China is Building an Armada
It took time for China's naval shipyards to hit their straps. For about a decade from the turn of this century, they experimented with new designs, in some cases launching just a couple of each new type of warship for evaluation.
The yards absorbed foreign technology, imported some key components and developed local know-how. Quality ruled over quantity. Then they started mass production. New hulls cascaded into the water, mainly from the big shipyards at Shanghai, Dalian, Guangzhou and Wuhan.
These yards have been building the full spectrum of warships and support vessels, according to Pentagon estimates, analysis from private Western defense information providers and reports in the official Chinese military media.
In 2014, China began building, launched or commissioned more than 60 warships or craft, according to a 2015 report from the U.S. Office of Naval Intelligence.
In 2016, China commissioned 25 surface warships according to figures from the London-based International Institute for Strategic Studies (IISS).
Since 2012, China's navy has taken delivery of 41 Type 056 Corvettes with production continuing, according to IISS. A total of between 45 and 60 of these ships are expected to join the fleet.
In the past decade, China has commissioned more than 28 of its most advanced Type 054A frigates, according to IISS.
The first Type 052D destroyer, a capable vessel expected to become the workhorse of the fleet, was commissioned in 2014. There are 10 in service and Western naval analysts expect a total of about 20 to be in service by 2020.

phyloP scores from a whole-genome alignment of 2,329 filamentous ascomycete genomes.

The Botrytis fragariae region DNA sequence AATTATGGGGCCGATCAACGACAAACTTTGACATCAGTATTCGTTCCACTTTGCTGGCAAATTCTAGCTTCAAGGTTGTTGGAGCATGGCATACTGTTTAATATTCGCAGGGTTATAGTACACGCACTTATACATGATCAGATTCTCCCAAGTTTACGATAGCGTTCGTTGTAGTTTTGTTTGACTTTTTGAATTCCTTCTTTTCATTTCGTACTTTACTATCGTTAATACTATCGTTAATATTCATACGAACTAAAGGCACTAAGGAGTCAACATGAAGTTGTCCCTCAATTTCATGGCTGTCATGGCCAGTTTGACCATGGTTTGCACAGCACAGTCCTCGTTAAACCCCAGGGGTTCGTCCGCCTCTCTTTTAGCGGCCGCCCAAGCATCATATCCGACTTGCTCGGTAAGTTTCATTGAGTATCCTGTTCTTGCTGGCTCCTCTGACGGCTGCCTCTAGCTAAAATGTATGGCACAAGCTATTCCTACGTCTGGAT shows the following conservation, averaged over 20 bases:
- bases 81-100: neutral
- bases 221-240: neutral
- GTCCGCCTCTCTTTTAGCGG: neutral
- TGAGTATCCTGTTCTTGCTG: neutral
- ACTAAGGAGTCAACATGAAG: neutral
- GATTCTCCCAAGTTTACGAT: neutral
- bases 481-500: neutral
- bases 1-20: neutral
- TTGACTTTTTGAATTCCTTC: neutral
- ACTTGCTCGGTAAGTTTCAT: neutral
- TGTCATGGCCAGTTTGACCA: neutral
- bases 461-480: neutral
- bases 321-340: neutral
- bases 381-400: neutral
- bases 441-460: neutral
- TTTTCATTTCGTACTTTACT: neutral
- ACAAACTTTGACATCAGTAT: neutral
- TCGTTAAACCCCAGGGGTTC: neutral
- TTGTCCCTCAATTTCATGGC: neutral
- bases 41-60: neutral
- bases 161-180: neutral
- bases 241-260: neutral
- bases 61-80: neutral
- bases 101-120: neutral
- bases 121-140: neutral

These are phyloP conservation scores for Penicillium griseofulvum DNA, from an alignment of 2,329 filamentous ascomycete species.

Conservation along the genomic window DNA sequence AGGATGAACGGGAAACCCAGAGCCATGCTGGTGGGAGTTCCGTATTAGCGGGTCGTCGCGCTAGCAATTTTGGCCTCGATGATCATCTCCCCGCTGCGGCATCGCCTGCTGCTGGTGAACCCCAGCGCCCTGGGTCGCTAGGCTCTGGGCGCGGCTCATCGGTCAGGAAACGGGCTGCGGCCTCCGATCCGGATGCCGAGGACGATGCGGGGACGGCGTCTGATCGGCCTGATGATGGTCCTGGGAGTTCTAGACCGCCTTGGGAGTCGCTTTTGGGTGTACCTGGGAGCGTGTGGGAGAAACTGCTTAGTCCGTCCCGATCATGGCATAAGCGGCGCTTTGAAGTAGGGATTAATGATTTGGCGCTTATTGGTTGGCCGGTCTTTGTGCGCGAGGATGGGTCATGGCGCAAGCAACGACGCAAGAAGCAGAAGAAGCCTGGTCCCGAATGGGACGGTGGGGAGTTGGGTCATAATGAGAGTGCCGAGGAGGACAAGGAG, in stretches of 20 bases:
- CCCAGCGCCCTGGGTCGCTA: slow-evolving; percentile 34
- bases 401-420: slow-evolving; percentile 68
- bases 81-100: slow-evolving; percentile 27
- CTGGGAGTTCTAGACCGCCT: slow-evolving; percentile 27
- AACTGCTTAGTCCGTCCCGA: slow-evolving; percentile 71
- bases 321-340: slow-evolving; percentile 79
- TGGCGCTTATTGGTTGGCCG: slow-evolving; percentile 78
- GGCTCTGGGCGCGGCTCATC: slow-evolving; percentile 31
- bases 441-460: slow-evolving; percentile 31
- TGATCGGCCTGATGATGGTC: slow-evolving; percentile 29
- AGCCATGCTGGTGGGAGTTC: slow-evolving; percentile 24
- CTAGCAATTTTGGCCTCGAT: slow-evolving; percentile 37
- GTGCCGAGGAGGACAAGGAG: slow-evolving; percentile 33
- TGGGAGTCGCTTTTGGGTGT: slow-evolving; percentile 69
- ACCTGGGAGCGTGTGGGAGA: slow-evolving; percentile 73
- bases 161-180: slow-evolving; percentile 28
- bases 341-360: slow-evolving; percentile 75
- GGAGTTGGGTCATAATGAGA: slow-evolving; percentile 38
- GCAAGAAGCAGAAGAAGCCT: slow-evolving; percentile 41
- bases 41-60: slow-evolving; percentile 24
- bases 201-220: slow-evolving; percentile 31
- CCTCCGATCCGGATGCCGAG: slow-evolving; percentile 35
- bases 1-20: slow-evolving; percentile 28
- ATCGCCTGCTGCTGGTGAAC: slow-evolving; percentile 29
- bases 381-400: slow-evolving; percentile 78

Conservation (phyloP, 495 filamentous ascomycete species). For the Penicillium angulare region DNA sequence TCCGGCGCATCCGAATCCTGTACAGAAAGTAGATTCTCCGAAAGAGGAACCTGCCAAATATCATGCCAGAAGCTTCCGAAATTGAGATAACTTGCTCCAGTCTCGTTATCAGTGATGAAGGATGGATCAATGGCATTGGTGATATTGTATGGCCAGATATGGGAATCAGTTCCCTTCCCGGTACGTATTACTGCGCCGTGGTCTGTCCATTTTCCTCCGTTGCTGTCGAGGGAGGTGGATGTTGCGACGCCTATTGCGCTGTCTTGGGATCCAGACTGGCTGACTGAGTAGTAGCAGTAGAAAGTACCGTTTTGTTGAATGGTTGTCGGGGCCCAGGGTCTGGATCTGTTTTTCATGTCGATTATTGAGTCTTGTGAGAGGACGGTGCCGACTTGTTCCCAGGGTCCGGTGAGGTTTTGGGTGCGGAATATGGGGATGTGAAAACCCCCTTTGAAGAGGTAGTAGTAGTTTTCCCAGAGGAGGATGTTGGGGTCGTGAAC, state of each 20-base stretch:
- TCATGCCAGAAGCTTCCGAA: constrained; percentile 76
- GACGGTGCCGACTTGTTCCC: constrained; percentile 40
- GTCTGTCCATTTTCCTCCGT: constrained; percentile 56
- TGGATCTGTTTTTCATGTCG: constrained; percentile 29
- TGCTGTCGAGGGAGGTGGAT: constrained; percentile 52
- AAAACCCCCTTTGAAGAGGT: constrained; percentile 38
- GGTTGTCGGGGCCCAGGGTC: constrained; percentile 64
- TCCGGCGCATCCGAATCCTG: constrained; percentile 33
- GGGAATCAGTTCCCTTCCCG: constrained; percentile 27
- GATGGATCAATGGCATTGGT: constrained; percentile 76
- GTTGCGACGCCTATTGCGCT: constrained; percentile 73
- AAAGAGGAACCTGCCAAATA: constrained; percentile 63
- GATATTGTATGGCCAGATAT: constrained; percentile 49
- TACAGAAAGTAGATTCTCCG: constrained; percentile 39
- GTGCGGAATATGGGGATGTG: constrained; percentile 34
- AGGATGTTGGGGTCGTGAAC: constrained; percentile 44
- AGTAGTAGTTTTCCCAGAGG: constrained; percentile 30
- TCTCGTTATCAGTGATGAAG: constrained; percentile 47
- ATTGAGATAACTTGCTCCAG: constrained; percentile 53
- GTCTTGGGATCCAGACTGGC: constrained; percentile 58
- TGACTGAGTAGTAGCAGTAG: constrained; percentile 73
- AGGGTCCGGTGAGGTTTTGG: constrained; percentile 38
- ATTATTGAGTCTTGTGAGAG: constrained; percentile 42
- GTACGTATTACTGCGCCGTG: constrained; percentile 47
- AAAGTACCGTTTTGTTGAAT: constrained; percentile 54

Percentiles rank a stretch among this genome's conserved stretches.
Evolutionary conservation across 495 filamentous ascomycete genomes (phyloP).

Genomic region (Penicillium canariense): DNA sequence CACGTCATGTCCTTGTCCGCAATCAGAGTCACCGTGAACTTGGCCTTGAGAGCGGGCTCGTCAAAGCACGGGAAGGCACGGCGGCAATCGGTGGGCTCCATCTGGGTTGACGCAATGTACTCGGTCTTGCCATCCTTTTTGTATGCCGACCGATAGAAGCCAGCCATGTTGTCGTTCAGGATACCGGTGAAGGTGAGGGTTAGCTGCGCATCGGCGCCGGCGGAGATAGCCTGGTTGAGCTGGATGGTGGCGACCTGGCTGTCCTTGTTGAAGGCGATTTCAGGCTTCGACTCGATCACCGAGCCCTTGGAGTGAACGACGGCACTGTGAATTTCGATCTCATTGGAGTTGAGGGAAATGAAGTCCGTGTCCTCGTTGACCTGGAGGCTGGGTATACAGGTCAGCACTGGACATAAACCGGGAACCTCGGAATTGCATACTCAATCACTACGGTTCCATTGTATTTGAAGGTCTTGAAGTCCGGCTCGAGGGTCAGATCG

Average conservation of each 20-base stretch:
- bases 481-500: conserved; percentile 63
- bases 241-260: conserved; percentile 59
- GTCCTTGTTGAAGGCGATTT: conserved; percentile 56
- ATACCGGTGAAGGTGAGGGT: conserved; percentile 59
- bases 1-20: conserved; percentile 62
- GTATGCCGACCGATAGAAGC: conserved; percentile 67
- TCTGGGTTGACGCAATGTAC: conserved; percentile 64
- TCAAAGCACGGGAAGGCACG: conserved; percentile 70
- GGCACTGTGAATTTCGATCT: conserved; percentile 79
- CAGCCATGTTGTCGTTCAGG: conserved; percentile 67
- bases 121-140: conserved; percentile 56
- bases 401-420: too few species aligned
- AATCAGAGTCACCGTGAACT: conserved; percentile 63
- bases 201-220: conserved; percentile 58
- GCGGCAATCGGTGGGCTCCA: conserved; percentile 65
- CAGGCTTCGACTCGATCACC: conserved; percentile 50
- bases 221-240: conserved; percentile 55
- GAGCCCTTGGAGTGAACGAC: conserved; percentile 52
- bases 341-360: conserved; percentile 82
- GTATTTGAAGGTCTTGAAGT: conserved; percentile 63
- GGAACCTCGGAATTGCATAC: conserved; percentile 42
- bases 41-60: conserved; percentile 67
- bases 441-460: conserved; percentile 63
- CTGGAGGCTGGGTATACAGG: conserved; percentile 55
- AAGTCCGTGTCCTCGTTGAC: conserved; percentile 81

Chinese shipyards have launched four Type 055 destroyers with up to 12 of these ships expected to be in service by 2026.
Between 2010 and 2016, the shipyards delivered about 21 nuclear and conventional submarines, IISS said. According to IISS, China has 58 submarines. The Pentagon forecasts it will have a fleet of up to 78 by 2020.
Production of the Type 022, guided missile fast attack craft appears to have ended with 60 of these wave-piercing, catamaran-hulled vessels delivered to the fleet.
To support its nascent aircraft carrier fleet, China in 2017 launched its second 45,000-tonne Type 901, fast combat support ship. China has eight 23,000-tonne Type 903 replenishment vessels in service along with five 15,000-tonne Type 904 versions of these ships.
To boost amphibious landing capability, the first Type 075 helicopter landing ship is under construction, according to Chinese media reports. The 40,000-tonne vessel will reportedly have six helicopter landing zones on its flight deck. Up to three of these vessels could eventually join the fleet. The fifth, 20,000-tonne, Type 071 amphibious transport ship was commissioned last year.
China's naval shipyards are also building new minesweepers, intelligence and electronic surveillance vessels and ice breakers.
Reporting by David Lague